How Chronic Myeloid Leukemia Affects the Body

Learn how CML disrupts the normal production of blood cells and the ways this can impact the body.

Blood samples in vials in a doctor office. Complete blood cell counts are important to diagnosing and monitoring CML.

Chronic myeloid leukemia (CML) is a type of cancer that causes an uncontrolled growth of myeloid cells.

Myeloid cells are a category of white blood cell that are made in the bone marrow. There are different types of myeloid cells which have specific functions. Collectively, myeloid cells are an important part of the immune system—they help the body fight infection, repair damaged tissue, and maintain normal cellular function.

CML causes the uncontrolled growth of myeloid cells, including immature white blood cells called myeloblasts or blast cells. These abnormal white blood cells can disrupt the balance of healthy cells in the blood and bone marrow, which can affect the body in several different ways.


Anemia is a condition that results when the body does not have an adequate number of red blood cells. Red blood cells carry oxygen throughout the body. CML can cause anemia because resources and energy are being directed toward the overproduction of abnormal white blood cells, leaving too little left over to maintain the normal production of red blood cells. People who are anemic often feel fatigued, weak, lightheaded, and cold. They may also experience shortness of breath.

Low platelet counts

Platelets are small red blood cell fragments that circulate in the blood. Platelets help blood clot when a person has an injury such as a cut or scrape. Platelets also help repair damaged blood vessels and help maintain the integrity of blood vessels. People with CML may have platelet counts that are too low. They may also have very high platelet counts, but platelets that do not function normally. As a result, they may bruise and bleed easily—for example, nosebleeds or bleeding excessively from the gums when cleaning their teeth.

Increased risk of infections

Abnormal white blood cells do not function properly, and do not protect the body from infections or repair damage. People with CML will have high levels of abnormal white blood cells, but low levels of healthy white blood cells, putting them at greater risk for infections and other diseases.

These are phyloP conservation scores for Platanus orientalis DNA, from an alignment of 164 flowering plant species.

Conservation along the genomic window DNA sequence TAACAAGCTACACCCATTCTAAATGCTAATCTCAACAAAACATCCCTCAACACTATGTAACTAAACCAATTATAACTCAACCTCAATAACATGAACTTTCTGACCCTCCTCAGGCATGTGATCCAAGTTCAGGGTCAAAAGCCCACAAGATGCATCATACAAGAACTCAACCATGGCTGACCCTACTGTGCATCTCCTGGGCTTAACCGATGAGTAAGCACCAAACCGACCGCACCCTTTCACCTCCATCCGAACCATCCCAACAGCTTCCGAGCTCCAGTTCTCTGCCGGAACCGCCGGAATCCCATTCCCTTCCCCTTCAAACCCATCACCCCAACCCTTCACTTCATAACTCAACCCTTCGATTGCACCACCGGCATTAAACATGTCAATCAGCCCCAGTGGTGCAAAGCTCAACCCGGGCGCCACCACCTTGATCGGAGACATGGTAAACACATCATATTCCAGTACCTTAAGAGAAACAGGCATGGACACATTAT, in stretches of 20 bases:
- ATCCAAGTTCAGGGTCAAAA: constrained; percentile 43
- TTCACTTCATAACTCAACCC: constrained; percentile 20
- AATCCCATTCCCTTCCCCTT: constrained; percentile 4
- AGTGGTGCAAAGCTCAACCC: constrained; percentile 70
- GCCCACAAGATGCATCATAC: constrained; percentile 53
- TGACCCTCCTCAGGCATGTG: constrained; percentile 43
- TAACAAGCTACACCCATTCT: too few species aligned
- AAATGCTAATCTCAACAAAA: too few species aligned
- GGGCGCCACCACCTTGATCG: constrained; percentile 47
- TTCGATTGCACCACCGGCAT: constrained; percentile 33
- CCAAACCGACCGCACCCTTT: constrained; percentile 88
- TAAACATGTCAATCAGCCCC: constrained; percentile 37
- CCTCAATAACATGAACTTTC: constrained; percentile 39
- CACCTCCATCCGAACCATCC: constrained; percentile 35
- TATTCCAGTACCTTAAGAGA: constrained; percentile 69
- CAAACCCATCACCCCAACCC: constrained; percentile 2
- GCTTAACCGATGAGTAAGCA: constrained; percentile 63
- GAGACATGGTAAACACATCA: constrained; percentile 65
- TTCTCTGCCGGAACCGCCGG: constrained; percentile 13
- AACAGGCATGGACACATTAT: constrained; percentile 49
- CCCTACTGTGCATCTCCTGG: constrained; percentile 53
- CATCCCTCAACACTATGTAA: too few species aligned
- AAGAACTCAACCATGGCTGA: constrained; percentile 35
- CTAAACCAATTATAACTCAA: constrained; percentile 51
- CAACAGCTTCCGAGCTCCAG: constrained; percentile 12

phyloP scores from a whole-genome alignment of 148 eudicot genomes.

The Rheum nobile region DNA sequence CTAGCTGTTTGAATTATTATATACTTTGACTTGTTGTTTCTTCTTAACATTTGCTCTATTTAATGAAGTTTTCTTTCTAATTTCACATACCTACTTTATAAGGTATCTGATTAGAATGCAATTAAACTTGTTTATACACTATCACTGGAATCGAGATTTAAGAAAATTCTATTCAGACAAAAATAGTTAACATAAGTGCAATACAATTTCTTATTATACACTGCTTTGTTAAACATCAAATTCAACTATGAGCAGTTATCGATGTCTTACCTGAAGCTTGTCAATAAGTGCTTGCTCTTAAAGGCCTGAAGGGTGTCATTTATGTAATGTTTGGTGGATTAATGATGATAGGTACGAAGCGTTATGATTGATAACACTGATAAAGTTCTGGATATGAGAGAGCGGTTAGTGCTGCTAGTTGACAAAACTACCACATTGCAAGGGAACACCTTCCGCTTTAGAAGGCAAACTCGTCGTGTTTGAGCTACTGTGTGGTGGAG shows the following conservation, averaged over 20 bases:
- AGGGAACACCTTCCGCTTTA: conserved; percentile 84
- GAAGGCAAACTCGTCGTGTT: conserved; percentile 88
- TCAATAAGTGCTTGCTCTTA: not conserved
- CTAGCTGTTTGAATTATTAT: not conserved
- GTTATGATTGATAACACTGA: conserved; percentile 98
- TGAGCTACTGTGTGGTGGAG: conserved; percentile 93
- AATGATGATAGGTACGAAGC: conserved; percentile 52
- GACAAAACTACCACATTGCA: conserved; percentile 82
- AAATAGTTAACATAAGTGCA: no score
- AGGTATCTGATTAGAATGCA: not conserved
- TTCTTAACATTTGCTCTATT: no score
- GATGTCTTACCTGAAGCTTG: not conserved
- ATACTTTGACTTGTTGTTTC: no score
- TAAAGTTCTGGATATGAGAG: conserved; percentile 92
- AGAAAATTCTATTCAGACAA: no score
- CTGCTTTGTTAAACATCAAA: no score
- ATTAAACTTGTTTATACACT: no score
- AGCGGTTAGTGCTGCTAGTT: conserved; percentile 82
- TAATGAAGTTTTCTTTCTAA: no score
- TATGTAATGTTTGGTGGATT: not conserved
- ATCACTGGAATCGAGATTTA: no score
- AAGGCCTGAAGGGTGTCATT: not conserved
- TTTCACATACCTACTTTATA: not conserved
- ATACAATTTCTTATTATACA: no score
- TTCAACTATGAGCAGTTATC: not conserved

Enlarged spleen

Abnormal white blood cells can also accumulate in the spleen, an organ located in the abdomen, near the stomach. This can lead to the spleen becoming enlarged. People with CML sometimes experience a decrease in appetite or a feeling of fullness due to an enlarged spleen pressing against the stomach. They may also experience abdominal pain. In some cases, an enlarged spleen can be treated with chemotherapy or radiation therapy. In other cases, the spleen may need to be removed with surgery.

Hematologic response

The preferred treatments for CML are targeted therapy drugs called tyrosine kinase inhibitors, or TKIs. These drugs kill abnormal white blood cells and help control the disease. One of the markers of whether a treatment is working is hematologic response—if blood cell counts return to normal with treatment. People living with CML will have regular blood work to monitor blood cell counts.

Chemotherapy, immunotherapy, and stem cell transplants are also used in some cases. The treatment approach for CML will depend on a number of different factors, including the phase of the CML, the symptoms, a person’s overall health and medical history, and how they respond to initial treatment.

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